STILL being in European football is good news for Celtic, it’s just that the Champions League or Europa League often seems to be utterly exasperating for them.
Just when they were beginning to sense the warmth of a victory last night it was snatched away from them by a cruel twist.
Ki Sung-Yueng’s penalty meant the Parkhead side led for 85 minutes against Udinese but they just couldn’t get over the line without conceding.
It wasn’t their much-maligned defence’s fault this time; Bulent Yildirim, the Turkish referee, ruled that Gary Hooper had blocked Neuton Piccoli’s run in the box. He hadn’t, but Almen Abdi grabbed his chance and scored the penalty.
It was in 1969 that an Italian team last won in the east end of Glasgow but this was a disappointing result for Celtic. Udinese picked only four of what is recognised as their strongest team and their young replacements were unremarkable.
When the sense of injustice clears, Celtic may reflect that they should have been more than one goal ahead by the end, which would have made the late penalty irrelevant. For now, they continue to simmer about the referee.
Here was a Celtic team and formation never used before and, in all probability, never to be seen again. It was horses for courses and a bold approach by manager Neil Lennon. Udinese play three at the back but rarely do they come up against three forwards closing them down as soon as they get possession. They did last night, though, with Hooper, Mohamed Bangura and James Forrest always trying to work and pressure them.
The Italians’ five across the middle ought to have given them a telling numerical advantage but Celtic countered that by pushing either of their full-backs, Joe Ledley or Adam Matthews, up to support Victor Wanyama, Ki and Biram Kayal.
The formation demanded a high tempo and relentless work-rate and for the most part Celtic delivered. Forrest even spent part of the first half vomiting on the pitch, but it didn’t stop him grafting.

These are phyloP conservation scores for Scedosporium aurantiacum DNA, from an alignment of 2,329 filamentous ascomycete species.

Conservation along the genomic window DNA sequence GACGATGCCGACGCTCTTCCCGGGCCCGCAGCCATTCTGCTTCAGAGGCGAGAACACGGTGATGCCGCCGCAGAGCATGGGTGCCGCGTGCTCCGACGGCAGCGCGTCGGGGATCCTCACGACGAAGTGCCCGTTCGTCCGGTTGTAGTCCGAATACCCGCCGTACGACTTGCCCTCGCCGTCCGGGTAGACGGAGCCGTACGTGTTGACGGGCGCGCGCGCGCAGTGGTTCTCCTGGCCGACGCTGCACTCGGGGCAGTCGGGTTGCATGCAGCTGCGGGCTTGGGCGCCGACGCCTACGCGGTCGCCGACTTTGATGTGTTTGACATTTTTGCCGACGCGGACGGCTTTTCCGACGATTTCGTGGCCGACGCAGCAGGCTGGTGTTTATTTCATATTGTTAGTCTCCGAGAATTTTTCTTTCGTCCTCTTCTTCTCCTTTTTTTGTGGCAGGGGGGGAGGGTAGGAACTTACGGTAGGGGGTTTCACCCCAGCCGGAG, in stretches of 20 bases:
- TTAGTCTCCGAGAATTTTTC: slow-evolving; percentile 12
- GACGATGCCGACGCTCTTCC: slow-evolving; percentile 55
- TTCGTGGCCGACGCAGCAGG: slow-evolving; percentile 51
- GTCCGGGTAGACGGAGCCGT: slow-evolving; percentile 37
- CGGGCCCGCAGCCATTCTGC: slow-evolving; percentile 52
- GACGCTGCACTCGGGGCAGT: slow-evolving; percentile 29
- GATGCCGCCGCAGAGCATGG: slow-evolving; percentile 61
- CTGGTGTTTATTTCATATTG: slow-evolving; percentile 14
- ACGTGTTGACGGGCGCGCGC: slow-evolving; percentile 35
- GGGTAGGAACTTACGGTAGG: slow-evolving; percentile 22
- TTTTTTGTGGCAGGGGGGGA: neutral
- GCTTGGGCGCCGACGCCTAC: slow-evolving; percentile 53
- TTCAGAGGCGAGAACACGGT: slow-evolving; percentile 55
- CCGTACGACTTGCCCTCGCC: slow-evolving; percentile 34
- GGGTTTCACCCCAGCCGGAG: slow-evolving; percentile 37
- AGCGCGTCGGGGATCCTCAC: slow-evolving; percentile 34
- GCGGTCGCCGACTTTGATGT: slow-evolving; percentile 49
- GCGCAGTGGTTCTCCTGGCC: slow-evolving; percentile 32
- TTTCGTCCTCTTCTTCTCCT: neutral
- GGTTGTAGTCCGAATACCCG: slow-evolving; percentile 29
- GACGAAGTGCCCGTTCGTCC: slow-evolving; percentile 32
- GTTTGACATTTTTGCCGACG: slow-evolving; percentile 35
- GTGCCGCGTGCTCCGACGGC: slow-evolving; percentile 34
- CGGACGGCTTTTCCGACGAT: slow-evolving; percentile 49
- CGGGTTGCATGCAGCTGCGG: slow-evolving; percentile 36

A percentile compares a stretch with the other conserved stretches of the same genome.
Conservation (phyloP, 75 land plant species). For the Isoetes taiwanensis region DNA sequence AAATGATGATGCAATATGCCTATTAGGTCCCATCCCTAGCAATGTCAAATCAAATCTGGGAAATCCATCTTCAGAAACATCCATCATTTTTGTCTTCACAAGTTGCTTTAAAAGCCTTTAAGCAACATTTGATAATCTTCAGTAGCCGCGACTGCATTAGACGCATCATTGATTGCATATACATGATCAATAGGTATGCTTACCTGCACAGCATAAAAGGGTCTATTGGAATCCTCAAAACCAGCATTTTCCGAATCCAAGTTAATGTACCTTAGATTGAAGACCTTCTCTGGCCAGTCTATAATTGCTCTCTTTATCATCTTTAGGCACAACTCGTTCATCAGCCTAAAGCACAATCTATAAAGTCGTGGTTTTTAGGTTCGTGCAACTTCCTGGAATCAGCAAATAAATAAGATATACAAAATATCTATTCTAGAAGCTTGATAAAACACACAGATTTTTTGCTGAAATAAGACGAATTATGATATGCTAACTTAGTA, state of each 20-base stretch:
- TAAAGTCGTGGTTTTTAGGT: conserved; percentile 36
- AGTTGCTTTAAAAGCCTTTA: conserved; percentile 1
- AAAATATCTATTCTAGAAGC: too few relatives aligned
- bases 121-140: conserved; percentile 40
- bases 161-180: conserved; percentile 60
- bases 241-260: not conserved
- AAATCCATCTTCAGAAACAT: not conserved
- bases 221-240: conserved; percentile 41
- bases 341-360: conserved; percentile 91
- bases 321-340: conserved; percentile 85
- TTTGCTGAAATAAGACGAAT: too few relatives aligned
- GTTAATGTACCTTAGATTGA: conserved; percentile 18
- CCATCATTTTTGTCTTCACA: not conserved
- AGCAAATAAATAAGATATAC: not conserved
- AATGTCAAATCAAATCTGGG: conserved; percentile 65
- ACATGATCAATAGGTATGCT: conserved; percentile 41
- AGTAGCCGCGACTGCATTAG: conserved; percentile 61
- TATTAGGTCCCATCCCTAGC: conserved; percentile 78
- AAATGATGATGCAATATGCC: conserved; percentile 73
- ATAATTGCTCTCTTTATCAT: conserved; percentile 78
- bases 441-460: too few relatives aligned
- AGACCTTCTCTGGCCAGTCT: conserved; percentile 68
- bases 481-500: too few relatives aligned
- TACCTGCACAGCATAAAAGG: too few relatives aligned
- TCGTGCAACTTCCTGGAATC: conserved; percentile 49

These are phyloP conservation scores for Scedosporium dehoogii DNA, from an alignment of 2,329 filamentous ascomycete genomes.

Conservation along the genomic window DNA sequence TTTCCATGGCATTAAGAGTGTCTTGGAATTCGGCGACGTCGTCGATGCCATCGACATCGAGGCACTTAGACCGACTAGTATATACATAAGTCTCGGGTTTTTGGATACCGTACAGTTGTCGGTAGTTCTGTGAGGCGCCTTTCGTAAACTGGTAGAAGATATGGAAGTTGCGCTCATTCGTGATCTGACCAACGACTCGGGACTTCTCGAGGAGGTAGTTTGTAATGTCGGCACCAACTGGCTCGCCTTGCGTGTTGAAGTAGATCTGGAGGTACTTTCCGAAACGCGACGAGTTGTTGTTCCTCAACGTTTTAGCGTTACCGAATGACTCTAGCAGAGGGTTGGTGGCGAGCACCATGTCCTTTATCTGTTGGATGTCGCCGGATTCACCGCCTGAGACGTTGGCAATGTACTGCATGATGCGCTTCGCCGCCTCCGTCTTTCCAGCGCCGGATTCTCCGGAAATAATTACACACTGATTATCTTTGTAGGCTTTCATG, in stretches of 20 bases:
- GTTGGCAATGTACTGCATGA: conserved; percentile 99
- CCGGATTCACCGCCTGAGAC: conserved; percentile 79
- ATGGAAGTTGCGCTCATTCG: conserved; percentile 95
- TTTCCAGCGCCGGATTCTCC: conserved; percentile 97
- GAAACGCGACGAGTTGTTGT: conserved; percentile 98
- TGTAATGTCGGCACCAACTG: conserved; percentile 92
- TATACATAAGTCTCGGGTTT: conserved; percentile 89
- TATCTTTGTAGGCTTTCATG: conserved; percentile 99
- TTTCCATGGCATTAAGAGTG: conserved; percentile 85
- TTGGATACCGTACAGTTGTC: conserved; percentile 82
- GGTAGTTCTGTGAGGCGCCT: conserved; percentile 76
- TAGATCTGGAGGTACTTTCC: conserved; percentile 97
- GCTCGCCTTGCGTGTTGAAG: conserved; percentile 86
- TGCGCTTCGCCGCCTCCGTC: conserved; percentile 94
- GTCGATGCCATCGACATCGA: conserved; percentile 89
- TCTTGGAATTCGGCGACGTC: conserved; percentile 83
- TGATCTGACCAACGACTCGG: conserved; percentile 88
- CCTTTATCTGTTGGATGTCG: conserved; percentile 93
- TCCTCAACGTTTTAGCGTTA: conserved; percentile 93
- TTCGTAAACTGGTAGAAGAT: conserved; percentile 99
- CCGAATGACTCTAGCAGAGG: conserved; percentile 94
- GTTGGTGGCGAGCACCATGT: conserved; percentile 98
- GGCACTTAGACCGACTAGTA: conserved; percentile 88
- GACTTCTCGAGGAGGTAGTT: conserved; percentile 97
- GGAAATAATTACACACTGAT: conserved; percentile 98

Wanyama was a significant influence as a deep-lying midfielder protecting a back four which has needed plenty of that recently. They made a better job of keeping a leading Serie A side quiet than they had of subduing Inverness Caledonian Thistle on the same pitch five days earlier.
There were a couple of high-profile victims of the weekend performance, which delivered a clean sheet but reassured no-one. Fraser Forster was sacrificed and will now have to re-establish himself as the first-choice goalkeeper ahead of Lukasz Zaluska.
The Pole had played no part in Celtic’s previous nine matches but Forster had conceded 10 goals in that spell and he looks no more confident now than he did when first arriving at Parkhead a year ago. Zaluska worked himself into the game by making a couple of saves from a Christian Battocchio free-kick then an Emmanuel Badu shot.
Glenn Loovens was also dropped to the bench, which was not a surprise in itself even if there may have been a more pressing case for Daniel Majstorovic being the one who was pulled from the starting side. Instead the big Swede was joined by Charlie Mulgrew at the back.
That was fine and well, but it was to Celtic’s benefit that they were up against unusually modest Italian opposition. Udinese picked several younger players and clearly the team does not function nearly as well without the likes of veteran forward Antonio Di Natale.
Even when they had some success at weathering Celtic’s strong and aggressive start to the match they did very little with the ball when they had it.
Abdi did force a save and, in the 63rd minute, they worked the ball into the net when Battocchio flicked a free-kick over the defence and Abdi got it to Medhi El Mouttaqui Benattia, who tapped it into the goal only for the Turkish referee to decide there had been a tug on Hooper during the move. Up to the closing minutes it did not look like they had a goal in them.
The immediate opener played a big part in Celtic’s confidence and tempo. Just 100 seconds had elapsed when Lars Ekstrand brought down Hooper in the penalty area.
The assistant referee behind the bye-line alerted Yildirim to it and, having had their share of misses from 12 yards, no-one took it for granted that Ki would score, but his finish was confident, firm and high past Samir Handanovic.
Chances weren’t plentiful for Celtic either. Hooper turned and fired a shot which stung the goalkeeper’s hands in the first half and a more eye-catching stop was required when Mulgrew bent a free-kick towards the top corner early in the second half.
Ki almost scored at the end as well as the beginning, but his thunderous shot was pushed over the bar before Zaluska saved from Mauricio Isla.
They were daring to believe they had their win, their first in Europe for 13 months. Should they have done better at closing the game down right at the end? Perhaps, but the penalty decision showed them no mercy.